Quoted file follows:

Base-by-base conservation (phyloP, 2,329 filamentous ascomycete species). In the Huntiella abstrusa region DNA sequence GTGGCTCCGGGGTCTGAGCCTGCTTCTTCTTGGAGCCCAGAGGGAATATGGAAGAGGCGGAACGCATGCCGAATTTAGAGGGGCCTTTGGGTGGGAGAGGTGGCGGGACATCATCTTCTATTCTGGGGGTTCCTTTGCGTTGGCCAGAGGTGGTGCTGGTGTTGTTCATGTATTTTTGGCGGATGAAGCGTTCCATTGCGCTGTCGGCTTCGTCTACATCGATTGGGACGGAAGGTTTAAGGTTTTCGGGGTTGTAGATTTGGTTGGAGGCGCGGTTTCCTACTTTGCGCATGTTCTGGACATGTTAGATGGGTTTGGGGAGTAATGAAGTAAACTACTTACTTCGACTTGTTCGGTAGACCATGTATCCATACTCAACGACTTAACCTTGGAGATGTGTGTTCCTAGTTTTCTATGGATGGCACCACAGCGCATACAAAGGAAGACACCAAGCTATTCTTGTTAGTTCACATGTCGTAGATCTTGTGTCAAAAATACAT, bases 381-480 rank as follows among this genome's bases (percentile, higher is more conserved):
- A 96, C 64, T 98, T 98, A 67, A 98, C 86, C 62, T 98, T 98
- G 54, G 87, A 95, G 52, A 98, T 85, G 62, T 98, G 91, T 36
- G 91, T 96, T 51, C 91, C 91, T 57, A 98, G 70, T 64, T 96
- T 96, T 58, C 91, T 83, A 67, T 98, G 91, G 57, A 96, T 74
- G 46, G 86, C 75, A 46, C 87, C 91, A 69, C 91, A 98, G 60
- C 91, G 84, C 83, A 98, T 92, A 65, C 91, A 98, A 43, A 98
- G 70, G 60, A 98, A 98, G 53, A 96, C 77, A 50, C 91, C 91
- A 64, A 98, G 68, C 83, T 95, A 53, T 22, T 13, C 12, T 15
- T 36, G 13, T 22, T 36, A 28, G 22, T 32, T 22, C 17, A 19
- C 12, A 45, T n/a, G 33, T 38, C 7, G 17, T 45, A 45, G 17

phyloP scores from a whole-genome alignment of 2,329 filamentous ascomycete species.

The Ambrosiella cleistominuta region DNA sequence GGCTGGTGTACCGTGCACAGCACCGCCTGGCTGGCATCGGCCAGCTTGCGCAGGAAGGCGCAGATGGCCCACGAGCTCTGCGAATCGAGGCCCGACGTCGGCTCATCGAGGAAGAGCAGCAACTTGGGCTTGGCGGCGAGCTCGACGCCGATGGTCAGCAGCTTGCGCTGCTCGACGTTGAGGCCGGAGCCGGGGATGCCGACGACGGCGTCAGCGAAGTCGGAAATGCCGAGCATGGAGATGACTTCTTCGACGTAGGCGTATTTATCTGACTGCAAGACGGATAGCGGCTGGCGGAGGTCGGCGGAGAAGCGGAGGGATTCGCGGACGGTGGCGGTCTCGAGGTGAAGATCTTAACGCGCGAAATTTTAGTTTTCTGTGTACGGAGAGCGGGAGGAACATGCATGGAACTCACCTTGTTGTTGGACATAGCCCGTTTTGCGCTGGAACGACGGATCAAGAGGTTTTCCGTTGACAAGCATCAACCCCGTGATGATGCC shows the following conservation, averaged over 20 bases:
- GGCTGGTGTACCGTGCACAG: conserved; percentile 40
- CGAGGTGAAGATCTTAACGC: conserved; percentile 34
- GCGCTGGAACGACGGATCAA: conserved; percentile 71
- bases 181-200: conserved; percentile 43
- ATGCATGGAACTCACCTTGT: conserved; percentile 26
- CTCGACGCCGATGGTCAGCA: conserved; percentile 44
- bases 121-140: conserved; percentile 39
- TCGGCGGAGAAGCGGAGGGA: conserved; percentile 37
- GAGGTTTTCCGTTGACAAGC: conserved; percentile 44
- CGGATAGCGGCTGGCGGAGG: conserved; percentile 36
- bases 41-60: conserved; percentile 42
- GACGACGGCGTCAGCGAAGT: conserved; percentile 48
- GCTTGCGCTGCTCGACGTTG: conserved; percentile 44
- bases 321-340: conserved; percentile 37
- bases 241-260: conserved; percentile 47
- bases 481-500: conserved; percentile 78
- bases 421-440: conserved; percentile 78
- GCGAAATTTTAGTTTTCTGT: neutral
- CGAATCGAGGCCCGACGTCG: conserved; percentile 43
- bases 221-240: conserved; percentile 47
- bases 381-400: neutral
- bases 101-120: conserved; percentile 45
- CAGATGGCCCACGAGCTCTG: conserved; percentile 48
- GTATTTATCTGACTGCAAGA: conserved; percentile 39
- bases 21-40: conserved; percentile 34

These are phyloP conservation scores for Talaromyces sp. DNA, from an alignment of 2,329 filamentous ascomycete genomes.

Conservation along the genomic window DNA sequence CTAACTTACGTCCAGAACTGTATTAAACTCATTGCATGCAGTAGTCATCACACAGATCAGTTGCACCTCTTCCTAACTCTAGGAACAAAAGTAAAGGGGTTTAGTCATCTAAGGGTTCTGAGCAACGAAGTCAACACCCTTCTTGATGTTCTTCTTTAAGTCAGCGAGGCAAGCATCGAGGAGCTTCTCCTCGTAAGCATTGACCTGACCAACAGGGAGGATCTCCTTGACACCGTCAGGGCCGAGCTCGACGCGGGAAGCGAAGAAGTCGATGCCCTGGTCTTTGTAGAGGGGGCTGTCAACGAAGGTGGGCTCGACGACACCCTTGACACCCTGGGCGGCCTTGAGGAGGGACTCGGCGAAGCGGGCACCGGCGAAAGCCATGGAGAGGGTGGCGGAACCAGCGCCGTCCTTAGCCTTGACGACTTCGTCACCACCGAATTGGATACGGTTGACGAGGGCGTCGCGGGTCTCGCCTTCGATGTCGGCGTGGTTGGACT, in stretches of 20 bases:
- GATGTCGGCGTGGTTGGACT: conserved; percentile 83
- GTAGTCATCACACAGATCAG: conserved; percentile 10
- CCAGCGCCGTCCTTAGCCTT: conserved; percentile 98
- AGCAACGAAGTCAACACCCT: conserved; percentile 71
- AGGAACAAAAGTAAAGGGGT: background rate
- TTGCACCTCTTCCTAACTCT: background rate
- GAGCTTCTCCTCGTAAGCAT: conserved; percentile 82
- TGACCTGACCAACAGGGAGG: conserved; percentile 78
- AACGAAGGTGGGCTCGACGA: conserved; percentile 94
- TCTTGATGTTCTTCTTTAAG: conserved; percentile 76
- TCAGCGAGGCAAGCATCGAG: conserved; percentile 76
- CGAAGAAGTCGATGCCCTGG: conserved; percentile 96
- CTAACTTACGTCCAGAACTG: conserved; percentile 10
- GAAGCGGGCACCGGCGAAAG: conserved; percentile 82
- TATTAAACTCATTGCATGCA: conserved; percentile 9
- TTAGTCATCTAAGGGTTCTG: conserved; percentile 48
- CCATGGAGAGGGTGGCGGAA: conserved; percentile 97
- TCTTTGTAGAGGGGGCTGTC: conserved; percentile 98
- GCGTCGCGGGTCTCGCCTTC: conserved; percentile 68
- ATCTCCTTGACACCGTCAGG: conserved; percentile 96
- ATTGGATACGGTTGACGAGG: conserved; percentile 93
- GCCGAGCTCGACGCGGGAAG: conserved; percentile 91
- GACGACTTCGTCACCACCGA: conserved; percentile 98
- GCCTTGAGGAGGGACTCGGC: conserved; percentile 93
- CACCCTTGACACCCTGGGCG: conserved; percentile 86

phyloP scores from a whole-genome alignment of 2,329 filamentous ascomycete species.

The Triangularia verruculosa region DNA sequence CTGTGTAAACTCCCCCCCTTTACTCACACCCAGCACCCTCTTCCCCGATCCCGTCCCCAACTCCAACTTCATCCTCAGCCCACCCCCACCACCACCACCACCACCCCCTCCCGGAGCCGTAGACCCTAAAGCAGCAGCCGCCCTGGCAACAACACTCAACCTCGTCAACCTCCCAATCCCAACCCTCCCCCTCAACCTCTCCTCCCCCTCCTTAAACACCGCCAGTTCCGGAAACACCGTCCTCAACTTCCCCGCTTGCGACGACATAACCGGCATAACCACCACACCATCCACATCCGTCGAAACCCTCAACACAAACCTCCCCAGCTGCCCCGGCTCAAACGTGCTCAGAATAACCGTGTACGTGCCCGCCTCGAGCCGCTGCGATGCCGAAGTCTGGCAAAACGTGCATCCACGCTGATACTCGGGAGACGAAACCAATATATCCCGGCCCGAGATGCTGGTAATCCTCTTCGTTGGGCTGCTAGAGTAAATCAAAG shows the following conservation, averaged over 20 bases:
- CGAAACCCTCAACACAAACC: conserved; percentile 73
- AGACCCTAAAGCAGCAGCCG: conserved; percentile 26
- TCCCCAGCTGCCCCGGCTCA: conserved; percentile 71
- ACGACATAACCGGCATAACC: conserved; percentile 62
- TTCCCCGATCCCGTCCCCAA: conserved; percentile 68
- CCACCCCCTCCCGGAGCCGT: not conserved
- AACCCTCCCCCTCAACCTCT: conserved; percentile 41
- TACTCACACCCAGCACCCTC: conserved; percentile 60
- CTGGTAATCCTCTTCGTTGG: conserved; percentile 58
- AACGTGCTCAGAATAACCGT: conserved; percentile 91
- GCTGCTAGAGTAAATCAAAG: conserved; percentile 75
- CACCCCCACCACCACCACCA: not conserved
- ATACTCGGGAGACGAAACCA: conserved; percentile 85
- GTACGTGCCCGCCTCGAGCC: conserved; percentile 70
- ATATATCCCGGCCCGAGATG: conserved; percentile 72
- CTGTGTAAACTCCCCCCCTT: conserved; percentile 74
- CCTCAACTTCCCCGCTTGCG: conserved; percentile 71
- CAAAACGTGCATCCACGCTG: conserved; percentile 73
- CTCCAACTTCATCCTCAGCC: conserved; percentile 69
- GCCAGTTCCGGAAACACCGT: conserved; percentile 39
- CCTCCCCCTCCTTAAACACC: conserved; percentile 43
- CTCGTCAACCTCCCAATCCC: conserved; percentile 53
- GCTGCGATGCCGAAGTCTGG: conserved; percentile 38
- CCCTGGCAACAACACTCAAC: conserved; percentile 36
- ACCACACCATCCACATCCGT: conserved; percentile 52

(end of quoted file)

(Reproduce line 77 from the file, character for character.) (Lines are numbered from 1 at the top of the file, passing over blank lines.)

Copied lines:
- AACGTGCTCAGAATAACCGT: conserved; percentile 91